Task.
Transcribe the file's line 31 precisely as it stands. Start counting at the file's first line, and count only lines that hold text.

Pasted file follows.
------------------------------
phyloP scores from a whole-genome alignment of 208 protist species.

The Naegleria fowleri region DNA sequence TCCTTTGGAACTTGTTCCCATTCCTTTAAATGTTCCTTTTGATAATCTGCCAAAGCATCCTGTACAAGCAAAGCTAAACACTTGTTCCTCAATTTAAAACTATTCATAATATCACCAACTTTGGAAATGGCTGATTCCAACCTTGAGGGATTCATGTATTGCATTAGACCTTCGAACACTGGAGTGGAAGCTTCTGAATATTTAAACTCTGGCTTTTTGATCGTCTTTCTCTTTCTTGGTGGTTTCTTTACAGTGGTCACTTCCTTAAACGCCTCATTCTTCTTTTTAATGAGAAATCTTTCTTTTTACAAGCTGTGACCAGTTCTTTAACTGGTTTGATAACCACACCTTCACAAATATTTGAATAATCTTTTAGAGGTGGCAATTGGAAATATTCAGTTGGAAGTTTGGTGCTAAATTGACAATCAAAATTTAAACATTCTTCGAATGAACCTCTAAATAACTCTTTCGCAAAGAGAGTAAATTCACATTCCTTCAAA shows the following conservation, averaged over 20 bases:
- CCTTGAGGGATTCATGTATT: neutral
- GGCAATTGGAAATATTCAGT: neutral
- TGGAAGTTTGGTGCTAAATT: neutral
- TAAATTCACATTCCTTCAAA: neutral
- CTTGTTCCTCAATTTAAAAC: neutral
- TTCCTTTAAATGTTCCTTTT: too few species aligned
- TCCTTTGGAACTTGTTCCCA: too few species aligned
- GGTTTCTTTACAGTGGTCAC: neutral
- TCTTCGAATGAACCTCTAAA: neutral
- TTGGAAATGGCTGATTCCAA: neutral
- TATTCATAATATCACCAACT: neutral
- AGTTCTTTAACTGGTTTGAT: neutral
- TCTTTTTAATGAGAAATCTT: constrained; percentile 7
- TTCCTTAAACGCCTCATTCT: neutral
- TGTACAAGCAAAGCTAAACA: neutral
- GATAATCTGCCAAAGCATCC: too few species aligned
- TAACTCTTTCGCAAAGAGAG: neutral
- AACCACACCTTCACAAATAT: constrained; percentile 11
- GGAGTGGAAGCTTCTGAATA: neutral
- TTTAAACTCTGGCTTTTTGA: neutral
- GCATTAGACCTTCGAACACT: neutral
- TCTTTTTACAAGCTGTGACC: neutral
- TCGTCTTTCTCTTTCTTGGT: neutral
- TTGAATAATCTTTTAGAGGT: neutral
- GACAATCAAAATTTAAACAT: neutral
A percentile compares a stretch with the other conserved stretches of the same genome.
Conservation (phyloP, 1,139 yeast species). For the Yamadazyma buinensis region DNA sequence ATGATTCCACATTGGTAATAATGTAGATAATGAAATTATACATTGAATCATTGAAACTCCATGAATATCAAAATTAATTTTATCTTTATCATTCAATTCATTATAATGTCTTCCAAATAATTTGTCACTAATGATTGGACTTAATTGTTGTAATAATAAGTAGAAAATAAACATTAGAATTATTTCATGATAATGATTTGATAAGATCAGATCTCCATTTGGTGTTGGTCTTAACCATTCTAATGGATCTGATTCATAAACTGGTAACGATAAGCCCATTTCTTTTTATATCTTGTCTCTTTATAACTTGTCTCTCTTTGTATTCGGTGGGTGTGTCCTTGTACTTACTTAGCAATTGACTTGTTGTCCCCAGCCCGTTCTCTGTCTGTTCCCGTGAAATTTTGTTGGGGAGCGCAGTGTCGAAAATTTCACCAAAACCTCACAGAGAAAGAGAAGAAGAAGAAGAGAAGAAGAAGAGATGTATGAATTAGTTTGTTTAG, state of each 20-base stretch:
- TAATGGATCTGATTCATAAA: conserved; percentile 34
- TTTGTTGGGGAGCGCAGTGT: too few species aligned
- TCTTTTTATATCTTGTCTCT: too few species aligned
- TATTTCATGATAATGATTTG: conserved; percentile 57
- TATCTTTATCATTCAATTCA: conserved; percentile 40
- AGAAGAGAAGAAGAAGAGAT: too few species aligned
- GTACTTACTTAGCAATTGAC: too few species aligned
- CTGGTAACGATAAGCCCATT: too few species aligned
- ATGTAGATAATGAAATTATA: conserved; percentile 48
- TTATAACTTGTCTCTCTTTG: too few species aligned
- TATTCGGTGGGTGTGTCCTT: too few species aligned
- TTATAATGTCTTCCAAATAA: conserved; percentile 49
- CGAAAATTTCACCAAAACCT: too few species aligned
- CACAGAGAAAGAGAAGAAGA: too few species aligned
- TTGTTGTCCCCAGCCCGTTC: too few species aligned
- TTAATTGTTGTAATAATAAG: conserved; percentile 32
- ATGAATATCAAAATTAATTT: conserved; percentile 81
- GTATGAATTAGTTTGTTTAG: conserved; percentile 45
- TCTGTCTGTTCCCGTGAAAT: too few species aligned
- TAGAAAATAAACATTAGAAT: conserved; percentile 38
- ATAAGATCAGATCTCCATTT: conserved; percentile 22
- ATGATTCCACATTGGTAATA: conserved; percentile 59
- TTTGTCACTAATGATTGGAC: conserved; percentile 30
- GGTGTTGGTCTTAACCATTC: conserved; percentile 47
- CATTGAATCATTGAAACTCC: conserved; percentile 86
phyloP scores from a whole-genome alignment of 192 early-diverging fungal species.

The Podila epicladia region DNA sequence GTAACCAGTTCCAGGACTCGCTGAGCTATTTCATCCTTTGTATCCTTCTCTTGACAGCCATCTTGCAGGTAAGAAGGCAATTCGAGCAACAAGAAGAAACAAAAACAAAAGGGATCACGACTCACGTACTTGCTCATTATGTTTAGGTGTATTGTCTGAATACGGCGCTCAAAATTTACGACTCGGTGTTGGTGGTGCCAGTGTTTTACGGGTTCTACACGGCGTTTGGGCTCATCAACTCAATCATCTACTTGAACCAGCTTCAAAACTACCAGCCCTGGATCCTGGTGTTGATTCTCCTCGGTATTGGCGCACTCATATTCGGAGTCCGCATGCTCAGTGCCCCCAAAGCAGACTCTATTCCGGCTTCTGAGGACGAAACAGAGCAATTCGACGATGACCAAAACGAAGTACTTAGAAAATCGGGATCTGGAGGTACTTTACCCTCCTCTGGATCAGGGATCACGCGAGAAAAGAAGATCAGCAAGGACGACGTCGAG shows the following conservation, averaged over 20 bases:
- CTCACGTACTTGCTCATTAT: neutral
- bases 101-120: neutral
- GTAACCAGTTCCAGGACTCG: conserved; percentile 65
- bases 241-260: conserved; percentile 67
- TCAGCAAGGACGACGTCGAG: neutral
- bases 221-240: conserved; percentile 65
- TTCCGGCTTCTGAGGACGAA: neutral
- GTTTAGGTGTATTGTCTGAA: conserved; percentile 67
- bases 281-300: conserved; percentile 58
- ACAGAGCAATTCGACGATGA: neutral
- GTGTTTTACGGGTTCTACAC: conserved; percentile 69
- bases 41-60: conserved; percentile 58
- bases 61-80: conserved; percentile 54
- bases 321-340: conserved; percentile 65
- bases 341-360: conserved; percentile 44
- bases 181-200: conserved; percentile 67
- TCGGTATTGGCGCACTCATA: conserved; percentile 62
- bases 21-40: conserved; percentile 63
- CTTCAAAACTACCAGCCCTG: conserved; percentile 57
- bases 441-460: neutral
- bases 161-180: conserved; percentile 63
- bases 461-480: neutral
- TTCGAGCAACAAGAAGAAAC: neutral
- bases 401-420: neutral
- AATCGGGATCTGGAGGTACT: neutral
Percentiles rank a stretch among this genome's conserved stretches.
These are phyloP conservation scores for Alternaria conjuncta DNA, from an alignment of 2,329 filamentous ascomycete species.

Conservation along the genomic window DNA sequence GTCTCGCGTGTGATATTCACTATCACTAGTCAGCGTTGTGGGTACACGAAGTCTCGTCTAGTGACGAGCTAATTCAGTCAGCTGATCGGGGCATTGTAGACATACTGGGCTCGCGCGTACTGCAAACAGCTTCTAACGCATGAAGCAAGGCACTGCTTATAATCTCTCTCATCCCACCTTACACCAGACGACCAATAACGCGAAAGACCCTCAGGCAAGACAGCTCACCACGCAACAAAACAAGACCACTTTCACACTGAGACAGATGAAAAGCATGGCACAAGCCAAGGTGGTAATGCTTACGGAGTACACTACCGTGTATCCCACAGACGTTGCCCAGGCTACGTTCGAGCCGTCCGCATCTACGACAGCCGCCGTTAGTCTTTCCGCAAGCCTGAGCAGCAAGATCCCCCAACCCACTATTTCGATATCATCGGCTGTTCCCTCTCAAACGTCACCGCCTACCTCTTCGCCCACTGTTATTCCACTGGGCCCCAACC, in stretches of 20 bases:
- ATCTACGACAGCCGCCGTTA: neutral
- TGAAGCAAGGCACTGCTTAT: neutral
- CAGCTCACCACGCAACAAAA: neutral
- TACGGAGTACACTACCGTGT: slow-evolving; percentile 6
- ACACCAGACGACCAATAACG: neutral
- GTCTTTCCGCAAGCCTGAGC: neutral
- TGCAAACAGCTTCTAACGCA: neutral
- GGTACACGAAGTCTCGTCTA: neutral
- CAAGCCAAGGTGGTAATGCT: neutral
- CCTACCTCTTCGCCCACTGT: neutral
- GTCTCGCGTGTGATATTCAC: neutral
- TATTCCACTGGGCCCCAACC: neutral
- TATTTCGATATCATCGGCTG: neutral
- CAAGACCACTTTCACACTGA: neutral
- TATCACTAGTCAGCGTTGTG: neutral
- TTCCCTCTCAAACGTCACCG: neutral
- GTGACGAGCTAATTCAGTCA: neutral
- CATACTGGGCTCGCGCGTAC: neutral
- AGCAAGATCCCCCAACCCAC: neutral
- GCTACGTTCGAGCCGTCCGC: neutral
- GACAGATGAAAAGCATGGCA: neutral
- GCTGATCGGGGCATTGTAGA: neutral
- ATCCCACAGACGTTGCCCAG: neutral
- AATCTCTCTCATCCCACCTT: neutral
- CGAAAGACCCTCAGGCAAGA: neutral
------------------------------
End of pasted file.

- TTTGTTGGGGAGCGCAGTGT: too few species aligned